Mirror symmetry put to the test at the limits of existence of nuclei

As part of an international collaboration, researchers from the Nuclear Physics Pole have shown that certain states of 36Ca have a very significant energy difference with the equivalent states of its “mirror” nucleus, 36S. This gap is the reflection of a very particular configuration of the nucleons which particularly highlights the subtle balance of forces in the atomic nucleus. These highly accurate measurements will provide an excellent test for theoretical models and improved predictions of nuclear reactions from stellar sites.

The principle of mirror symmetry stipulates that the nuclear structure remains the same when the numbers of neutrons and protons are exchanged: the two nuclei thus connected are called "mirror". However, the Coulomb interaction can break this symmetry and create an energy shift between the levels of the two mirror nuclei, the mirror energy difference. This is generally quite low, around 10 to 100 keV.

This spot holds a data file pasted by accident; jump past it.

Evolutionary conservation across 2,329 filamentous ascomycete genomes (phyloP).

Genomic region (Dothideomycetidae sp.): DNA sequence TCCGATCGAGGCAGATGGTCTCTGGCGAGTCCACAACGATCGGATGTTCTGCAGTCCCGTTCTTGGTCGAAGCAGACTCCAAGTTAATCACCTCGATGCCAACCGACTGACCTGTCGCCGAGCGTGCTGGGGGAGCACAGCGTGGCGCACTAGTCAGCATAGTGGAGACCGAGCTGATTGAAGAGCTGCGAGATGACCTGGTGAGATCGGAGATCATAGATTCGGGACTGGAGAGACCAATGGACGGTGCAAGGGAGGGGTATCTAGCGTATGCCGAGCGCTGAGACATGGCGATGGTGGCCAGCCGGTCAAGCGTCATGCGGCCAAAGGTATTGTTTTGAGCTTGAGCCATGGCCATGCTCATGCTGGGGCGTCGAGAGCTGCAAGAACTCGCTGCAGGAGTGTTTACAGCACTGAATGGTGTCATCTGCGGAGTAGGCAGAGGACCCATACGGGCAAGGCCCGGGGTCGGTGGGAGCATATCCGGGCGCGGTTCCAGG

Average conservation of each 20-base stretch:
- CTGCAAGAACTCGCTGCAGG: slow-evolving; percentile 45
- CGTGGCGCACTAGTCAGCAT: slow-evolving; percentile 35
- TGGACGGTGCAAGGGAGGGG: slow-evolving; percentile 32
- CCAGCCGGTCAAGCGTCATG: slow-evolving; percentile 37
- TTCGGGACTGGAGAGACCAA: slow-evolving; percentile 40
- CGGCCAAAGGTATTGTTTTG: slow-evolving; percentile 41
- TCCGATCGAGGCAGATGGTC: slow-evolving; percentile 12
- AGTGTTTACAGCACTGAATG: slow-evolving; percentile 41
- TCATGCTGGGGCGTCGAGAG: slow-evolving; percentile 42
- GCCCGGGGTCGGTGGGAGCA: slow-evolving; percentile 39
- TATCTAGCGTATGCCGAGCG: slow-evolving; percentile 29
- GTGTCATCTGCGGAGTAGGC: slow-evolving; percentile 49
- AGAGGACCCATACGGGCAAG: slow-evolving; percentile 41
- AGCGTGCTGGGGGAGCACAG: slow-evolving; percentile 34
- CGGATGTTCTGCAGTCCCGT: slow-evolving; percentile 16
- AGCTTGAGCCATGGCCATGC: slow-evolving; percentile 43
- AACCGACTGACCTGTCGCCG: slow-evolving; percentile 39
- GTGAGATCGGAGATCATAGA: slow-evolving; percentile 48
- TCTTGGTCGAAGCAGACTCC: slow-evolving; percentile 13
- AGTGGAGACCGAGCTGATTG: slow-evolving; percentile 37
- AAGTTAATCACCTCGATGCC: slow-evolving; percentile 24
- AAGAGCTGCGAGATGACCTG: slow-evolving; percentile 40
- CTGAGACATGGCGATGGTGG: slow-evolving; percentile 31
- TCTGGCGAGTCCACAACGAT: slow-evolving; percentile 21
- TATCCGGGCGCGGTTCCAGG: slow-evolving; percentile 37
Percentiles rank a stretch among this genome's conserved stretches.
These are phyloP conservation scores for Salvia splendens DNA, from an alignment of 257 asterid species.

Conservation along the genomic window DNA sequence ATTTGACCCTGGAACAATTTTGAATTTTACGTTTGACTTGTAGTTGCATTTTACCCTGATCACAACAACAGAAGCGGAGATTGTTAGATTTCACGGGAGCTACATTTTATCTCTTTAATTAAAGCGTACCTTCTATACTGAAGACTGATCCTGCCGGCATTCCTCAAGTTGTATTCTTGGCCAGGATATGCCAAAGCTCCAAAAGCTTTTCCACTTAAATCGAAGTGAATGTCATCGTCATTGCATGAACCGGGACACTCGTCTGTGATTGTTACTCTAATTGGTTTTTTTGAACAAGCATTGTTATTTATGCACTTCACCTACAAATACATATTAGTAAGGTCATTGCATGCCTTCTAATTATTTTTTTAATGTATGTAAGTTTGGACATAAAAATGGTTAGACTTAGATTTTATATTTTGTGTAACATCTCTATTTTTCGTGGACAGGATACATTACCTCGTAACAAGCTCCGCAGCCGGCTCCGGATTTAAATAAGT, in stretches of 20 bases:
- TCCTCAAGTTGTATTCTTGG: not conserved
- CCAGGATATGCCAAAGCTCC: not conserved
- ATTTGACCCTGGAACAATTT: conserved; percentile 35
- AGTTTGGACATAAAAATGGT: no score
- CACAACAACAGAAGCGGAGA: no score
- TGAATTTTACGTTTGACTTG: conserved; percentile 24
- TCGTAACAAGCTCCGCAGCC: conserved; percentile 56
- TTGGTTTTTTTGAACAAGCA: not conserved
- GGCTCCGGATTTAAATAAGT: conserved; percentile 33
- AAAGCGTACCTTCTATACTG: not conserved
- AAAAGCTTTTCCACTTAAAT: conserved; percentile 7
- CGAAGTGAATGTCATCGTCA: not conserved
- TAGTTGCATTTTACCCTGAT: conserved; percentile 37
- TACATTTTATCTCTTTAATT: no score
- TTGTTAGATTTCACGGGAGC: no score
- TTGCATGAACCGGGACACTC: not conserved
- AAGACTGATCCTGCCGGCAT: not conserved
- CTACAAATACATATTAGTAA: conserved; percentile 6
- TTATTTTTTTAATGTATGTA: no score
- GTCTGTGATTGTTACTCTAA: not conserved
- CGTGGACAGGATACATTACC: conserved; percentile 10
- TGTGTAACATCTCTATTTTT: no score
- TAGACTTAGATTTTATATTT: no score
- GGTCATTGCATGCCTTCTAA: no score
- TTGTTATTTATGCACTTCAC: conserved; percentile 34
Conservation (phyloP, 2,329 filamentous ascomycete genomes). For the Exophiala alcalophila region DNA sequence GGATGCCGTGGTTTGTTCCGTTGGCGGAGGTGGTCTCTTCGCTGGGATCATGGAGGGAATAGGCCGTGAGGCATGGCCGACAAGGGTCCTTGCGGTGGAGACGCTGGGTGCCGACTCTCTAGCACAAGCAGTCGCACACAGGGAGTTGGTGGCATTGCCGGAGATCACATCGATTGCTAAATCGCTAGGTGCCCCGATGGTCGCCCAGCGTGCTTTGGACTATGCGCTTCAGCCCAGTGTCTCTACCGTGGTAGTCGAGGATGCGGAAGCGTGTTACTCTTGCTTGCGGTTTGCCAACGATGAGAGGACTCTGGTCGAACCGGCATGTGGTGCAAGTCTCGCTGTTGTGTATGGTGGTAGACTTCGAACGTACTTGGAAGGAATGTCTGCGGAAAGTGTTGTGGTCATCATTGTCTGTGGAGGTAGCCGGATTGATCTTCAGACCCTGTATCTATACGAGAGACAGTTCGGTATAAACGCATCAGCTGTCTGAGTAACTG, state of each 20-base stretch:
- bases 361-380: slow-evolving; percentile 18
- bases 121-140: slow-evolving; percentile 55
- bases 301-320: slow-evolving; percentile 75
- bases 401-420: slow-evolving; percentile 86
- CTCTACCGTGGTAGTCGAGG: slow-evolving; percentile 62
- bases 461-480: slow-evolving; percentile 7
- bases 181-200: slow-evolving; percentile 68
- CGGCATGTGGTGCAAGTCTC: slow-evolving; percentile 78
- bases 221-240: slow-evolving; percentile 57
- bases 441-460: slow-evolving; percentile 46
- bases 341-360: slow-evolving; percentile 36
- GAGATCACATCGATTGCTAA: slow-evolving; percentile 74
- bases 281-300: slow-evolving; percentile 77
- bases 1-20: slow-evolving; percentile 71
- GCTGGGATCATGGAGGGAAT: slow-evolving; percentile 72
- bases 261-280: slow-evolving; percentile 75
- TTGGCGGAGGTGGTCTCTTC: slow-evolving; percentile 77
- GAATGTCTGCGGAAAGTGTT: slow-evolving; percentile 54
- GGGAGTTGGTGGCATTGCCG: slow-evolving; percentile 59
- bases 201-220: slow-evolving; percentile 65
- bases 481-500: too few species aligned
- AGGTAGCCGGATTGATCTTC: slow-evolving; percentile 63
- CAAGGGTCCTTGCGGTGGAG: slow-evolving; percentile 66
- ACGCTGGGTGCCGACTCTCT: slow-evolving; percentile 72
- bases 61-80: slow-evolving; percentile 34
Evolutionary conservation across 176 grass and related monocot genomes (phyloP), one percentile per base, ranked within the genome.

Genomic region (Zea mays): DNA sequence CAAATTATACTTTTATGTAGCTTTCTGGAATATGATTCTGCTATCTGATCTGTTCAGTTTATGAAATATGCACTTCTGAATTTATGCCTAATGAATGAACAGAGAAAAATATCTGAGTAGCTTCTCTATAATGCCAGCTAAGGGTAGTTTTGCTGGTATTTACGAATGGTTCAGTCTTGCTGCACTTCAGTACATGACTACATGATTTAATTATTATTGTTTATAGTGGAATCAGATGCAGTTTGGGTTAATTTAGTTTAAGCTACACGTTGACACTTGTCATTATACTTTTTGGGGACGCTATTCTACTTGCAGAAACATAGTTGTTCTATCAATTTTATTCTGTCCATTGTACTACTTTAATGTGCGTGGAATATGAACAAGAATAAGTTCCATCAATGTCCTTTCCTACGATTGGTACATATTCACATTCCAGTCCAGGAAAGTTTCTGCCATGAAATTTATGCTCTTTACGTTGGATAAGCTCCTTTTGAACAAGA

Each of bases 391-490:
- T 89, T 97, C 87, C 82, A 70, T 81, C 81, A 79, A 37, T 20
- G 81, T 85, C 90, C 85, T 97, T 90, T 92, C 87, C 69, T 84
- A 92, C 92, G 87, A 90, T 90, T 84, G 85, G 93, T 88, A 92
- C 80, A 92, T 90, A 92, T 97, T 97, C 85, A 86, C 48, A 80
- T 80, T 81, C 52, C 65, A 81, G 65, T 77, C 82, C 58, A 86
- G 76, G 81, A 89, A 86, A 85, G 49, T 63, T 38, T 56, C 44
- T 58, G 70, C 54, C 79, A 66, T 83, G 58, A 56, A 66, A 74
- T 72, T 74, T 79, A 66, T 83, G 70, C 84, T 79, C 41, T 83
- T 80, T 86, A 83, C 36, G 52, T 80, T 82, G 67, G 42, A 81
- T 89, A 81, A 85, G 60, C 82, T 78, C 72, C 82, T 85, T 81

Detailed spectroscopy of the 36Ca nucleus, at the limits of existence of neutron-deficient nuclei, was carried out at GANIL (Caen) by transfer reactions of one neutron and two neutrons. The experimental device was based on the cryogenic hydrogen target loaned by Japanese collaborators and on the MUST2 charged particle detector, built at the time in collaboration between the IPN and the CEA. Members of the NESTAR Team from the Nuclear Physics Pole and GANIL were thus able to identify new states, and in particular the 02+ state, which is below the 21+ state, contrary to what has been observed in the mirror core of 36S. This state presents a mirror energy difference of the order of -500 keV, the largest ever observed (if we exclude the cases induced by continuum effects). This mirror symmetry breaking is well reproduced by layered model calculations. These results are part of the thesis of L. Lalanne (NESTAR Team, Nuclear Physics Pole) carried out at IJCLab in joint supervision with GANIL, and were the subject of a recent publication in Physical Review Letters.

2022-11-30 17:00